Reserve Banks Return $35 Billion to U.S. Treasury
As it does every year, in 2008 the Federal Reserve System transferred most of its net income to the U.S. Treasury. The 2008 transfer totaled $34.9 billion.
Securities interest, commercial services generate income
These funds came primarily from three sources. The largest portion is interest earned on U.S. government securities the Federal Reserve holds in its portfolio. In 2008, this interest totaled $27.5 billion. Income from loans to depository institutions, primary dealers, and others amounted to $7.2 billion in 2008.
The income that the Reserve Banks generated through fees for providing services such as payments processing for depository institutions contributed an additional $800 million. Another $800 million came mainly from income on securities lending. Additionally, income from reciprocal currency arrangements and investments denominated in foreign currencies totaled $4.2 billion in 2008.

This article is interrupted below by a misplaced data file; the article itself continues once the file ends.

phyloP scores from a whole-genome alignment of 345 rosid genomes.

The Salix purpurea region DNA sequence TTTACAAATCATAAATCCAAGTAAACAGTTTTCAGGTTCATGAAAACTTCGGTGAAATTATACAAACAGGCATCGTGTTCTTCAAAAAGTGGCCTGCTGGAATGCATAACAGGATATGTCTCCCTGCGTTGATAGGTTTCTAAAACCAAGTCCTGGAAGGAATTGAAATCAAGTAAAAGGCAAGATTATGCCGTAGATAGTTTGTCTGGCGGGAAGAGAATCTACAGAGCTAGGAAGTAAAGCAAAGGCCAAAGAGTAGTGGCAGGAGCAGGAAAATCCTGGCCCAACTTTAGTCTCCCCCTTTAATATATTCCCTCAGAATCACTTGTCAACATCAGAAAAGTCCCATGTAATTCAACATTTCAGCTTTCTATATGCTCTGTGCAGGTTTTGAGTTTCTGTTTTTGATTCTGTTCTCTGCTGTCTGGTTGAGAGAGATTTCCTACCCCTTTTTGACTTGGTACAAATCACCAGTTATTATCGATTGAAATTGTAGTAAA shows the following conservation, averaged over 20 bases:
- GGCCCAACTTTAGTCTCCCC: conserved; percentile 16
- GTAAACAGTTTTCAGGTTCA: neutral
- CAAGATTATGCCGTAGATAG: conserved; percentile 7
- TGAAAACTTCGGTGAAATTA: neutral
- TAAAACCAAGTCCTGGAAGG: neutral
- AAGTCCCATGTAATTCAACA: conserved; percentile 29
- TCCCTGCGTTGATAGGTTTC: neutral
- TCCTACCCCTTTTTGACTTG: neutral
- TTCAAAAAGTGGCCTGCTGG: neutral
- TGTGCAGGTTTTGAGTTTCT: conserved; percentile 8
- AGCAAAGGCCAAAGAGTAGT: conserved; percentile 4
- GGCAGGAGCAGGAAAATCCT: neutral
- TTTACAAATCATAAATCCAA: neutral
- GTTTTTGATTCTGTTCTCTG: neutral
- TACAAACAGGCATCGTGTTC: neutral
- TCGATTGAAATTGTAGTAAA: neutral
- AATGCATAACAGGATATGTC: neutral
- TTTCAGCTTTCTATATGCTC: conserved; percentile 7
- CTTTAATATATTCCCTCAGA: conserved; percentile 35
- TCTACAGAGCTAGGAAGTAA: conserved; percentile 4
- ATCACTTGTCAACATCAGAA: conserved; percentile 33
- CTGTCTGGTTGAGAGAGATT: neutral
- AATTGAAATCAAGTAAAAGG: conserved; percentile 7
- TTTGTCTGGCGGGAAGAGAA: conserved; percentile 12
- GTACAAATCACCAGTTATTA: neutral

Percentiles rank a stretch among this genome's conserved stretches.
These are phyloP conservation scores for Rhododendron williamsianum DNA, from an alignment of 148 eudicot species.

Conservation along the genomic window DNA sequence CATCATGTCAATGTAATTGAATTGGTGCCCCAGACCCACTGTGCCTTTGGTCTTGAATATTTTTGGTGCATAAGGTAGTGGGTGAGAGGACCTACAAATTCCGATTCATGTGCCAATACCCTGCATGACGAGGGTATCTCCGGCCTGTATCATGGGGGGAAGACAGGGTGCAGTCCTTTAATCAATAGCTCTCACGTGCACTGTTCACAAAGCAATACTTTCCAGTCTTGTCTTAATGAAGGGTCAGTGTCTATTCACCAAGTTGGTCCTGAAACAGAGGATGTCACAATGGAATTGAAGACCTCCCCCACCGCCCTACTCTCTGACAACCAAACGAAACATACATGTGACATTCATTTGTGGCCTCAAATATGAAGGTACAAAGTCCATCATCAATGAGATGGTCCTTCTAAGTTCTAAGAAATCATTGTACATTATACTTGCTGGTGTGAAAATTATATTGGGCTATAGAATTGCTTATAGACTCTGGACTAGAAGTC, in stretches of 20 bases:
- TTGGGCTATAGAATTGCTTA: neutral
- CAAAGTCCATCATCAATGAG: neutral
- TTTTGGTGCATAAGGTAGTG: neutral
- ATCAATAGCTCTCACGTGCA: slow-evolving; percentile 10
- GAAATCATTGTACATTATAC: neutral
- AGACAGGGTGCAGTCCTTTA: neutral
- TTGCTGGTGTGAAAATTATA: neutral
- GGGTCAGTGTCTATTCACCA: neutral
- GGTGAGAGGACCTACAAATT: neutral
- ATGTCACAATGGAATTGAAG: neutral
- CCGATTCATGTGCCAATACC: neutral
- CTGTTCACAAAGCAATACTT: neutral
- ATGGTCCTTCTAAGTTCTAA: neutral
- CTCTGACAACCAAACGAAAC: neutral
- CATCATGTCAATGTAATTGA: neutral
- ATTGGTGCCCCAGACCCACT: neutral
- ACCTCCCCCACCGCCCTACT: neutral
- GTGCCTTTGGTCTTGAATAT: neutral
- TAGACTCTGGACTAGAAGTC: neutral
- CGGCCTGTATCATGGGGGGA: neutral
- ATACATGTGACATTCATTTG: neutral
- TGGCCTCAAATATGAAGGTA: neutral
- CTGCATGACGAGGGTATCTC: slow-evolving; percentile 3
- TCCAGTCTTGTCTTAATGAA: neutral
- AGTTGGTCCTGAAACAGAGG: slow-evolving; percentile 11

The operating expenses of the 12 Reserve Banks ($2.6 billion in 2008) and the expenses of the Board of Governors and the cost of currency ($900 million collectively) were deducted from Reserve Banks' total income. Interest paid to depository institutions on reserve balances and the cost of earnings credits also totaled $900 million. Net additions to income were $4.3 billion, largely from realized gains on sales of U.S. government securities. The remaining income reflects unrealized gains of $1.3 billion on investments denominated in foreign currencies that were revalued to reflect current market exchange rates. After deductions, the Federal Reserve Banks' 2008 net income was about $38.8 billion.
Board policy directs each Reserve Bank to transfer its yearly net income to the U.S. Treasury after paying statutory dividends ($1.2 billion in 2008) to Federal Reserve member banks and making adjustments necessary so that surplus equals paid-in capital ($2.7 billion in 2008).
January 29, 2009